• ITVI.USA
    14,237.430
    109.200
    0.8%
  • OTRI.USA
    21.810
    -0.160
    -0.7%
  • OTVI.USA
    14,212.180
    102.900
    0.7%
  • TLT.USA
    2.800
    -0.010
    -0.4%
  • TSTOPVRPM.ATLPHL
    2.290
    -0.190
    -7.7%
  • TSTOPVRPM.CHIATL
    2.760
    -0.310
    -10.1%
  • TSTOPVRPM.DALLAX
    1.320
    -0.050
    -3.6%
  • TSTOPVRPM.LAXDAL
    2.040
    -0.240
    -10.5%
  • TSTOPVRPM.PHLCHI
    1.870
    -0.030
    -1.6%
  • TSTOPVRPM.LAXSEA
    2.630
    -0.090
    -3.3%
  • WAIT.USA
    127.000
    0.000
    0%
  • ITVI.USA
    14,237.430
    109.200
    0.8%
  • OTRI.USA
    21.810
    -0.160
    -0.7%
  • OTVI.USA
    14,212.180
    102.900
    0.7%
  • TLT.USA
    2.800
    -0.010
    -0.4%
  • TSTOPVRPM.ATLPHL
    2.290
    -0.190
    -7.7%
  • TSTOPVRPM.CHIATL
    2.760
    -0.310
    -10.1%
  • TSTOPVRPM.DALLAX
    1.320
    -0.050
    -3.6%
  • TSTOPVRPM.LAXDAL
    2.040
    -0.240
    -10.5%
  • TSTOPVRPM.PHLCHI
    1.870
    -0.030
    -1.6%
  • TSTOPVRPM.LAXSEA
    2.630
    -0.090
    -3.3%
  • WAIT.USA
    127.000
    0.000
    0%
American Shipper

UPS hits the skids in week 52

UPS hits the skids in week 52

   UPS lowered its fourth quarter 2004 guidance in response to slow growth of domestic package volume and higher than anticipated operating costs.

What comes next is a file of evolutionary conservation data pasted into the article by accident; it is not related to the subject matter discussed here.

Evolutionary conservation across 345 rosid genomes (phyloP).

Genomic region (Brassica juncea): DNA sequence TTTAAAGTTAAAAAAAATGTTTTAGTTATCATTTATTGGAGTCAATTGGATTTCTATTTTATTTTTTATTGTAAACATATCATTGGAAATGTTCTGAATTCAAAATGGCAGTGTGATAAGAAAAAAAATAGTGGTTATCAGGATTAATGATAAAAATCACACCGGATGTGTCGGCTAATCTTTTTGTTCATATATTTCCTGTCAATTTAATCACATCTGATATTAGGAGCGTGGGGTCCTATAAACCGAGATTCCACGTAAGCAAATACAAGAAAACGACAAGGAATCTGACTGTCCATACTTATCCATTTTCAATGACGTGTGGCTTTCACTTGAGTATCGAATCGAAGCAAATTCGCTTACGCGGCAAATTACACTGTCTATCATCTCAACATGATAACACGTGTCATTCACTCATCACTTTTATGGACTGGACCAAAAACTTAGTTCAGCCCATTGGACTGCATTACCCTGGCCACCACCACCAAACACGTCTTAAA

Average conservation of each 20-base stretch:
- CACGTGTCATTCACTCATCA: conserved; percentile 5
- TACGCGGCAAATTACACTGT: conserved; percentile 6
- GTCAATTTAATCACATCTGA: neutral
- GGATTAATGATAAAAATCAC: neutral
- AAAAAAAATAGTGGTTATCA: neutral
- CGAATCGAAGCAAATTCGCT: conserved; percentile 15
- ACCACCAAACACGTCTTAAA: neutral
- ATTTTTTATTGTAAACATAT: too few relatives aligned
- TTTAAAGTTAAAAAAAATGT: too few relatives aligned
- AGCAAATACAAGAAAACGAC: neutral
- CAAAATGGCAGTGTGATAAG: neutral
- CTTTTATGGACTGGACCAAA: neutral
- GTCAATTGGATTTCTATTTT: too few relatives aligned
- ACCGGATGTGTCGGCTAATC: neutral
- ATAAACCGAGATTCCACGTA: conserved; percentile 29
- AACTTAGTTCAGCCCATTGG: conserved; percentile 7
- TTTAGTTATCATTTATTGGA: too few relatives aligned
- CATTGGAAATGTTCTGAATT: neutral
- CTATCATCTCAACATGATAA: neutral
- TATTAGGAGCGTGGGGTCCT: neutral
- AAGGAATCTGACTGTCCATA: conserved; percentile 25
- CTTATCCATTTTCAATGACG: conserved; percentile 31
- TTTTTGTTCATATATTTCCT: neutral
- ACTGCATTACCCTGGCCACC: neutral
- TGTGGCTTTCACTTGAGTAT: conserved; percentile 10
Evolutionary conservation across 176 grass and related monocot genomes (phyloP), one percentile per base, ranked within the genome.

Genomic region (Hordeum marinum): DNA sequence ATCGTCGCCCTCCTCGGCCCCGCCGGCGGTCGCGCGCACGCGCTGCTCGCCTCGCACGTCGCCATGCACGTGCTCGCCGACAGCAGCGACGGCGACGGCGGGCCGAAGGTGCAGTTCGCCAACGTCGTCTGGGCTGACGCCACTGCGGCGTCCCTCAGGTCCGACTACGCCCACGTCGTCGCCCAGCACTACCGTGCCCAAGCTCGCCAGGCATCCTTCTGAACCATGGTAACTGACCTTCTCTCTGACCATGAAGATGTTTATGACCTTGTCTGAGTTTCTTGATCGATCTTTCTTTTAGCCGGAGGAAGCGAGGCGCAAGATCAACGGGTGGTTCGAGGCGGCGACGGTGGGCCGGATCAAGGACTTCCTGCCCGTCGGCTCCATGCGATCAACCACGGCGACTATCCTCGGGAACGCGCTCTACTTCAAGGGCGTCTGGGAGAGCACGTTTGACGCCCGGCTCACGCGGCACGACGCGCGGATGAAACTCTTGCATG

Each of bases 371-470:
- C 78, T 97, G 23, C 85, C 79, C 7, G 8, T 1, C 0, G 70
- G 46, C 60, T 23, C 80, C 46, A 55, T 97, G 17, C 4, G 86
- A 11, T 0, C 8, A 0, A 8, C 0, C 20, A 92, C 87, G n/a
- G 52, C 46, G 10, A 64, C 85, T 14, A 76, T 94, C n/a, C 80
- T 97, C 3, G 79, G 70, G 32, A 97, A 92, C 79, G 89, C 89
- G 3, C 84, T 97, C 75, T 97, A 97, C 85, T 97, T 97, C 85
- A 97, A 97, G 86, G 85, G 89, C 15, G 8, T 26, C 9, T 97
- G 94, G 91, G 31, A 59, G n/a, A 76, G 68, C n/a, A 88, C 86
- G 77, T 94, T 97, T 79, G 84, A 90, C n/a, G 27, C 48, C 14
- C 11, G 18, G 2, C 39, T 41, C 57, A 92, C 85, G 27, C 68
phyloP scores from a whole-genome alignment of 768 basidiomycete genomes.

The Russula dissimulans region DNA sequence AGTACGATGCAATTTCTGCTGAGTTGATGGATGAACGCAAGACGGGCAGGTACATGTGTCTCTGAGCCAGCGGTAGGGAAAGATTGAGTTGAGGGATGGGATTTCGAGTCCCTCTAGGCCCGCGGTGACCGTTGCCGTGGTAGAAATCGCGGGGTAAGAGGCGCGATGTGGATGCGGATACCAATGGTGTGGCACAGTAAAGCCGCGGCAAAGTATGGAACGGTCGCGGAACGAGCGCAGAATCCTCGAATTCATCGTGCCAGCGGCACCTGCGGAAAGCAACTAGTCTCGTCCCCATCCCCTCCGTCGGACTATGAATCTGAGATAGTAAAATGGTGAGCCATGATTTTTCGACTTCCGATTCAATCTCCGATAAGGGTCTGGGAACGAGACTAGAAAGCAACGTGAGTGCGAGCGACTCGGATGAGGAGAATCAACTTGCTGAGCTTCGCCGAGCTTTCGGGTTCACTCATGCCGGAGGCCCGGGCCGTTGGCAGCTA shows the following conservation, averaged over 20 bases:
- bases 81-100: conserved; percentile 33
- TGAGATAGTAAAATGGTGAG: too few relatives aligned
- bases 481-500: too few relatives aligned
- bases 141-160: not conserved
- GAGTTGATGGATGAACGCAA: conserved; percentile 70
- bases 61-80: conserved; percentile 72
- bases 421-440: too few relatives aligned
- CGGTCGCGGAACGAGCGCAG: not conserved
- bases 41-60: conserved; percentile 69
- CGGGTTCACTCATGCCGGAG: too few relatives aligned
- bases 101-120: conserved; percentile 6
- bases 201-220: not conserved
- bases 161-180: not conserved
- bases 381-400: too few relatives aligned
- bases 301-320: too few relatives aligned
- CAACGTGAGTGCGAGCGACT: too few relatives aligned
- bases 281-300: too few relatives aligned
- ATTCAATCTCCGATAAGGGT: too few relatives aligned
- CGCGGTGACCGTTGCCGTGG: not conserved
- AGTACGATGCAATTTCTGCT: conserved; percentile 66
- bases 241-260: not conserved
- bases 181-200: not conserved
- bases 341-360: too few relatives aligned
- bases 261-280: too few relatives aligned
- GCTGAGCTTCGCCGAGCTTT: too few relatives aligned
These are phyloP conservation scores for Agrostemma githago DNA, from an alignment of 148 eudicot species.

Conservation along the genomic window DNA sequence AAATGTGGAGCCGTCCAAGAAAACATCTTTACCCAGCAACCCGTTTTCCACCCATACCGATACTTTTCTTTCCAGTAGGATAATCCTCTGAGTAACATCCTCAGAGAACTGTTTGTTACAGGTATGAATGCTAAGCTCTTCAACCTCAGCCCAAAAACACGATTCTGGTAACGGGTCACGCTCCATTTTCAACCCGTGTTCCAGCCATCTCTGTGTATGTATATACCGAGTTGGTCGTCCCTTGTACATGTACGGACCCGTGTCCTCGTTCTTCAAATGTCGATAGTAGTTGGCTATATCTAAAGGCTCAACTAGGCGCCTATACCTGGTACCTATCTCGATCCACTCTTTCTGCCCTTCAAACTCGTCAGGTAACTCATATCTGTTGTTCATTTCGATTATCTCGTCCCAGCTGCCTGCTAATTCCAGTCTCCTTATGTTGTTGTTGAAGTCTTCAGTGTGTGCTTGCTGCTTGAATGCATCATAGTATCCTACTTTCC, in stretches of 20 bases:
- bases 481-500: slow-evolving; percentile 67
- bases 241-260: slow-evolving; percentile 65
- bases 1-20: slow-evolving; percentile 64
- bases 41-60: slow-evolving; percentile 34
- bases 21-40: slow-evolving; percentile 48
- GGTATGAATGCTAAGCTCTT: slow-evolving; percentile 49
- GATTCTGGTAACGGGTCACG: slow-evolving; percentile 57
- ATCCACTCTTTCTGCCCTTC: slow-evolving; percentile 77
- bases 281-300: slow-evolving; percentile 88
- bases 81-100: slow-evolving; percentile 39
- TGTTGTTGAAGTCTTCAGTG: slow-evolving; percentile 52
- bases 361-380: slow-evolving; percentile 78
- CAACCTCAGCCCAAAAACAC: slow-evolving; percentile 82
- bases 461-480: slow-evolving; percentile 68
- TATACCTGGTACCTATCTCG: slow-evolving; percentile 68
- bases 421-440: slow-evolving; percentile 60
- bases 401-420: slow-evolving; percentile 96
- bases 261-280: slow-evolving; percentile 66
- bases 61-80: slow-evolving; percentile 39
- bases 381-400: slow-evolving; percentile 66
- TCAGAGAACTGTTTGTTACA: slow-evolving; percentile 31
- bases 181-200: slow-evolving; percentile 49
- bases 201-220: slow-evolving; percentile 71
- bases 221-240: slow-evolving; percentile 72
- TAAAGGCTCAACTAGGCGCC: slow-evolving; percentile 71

Earnings per share are expected to be 75 to 76 cents compared with the company’s previous expected range of 83 to 87 cents per diluted share, not including any tax benefits.

   Full-year earnings will increase 19 percent to $2.89 to $2.90 per share, the Atlanta-based logistics company said.

   UPS said it experienced an unexpected, “significant” drop in U.S. domestic volume between Christmas and New Year’s Day. The company was on pace for 2.5 percent volume growth until the last week and finished the quarter with an increase of 1.6 percent compared to the same 2003 period.

   Domestic ground volume was up 1.5 percent, while Next Day Air rose 4.1 percent. International business continued its double-digit volume growth.

   UPS said higher operating costs were the result of severe weather that struck the Ohio Valley during the height of its peak season operations. The same storms caused hundreds of flight delays two days before Christmas, stranding thousands of travelers. Cargo planes were stranded at airports in Ohio, Tennessee, Indiana and Kentucky and delivery trucks were slowed. FedEx and UPS said at the time the delays resulted in some customers not receiving packages in time for Christmas.

   The main UPS hub is in Louisville, Ky. FedEx has hubs in Memphis and Indianapolis.

   UPS reaffirmed its positive outlook for 2005.    The company expects earnings will increase 13 percent to 17 percent in 2005, on top of the nearly 19 percent earnings increase it anticipates for the full year in 2004.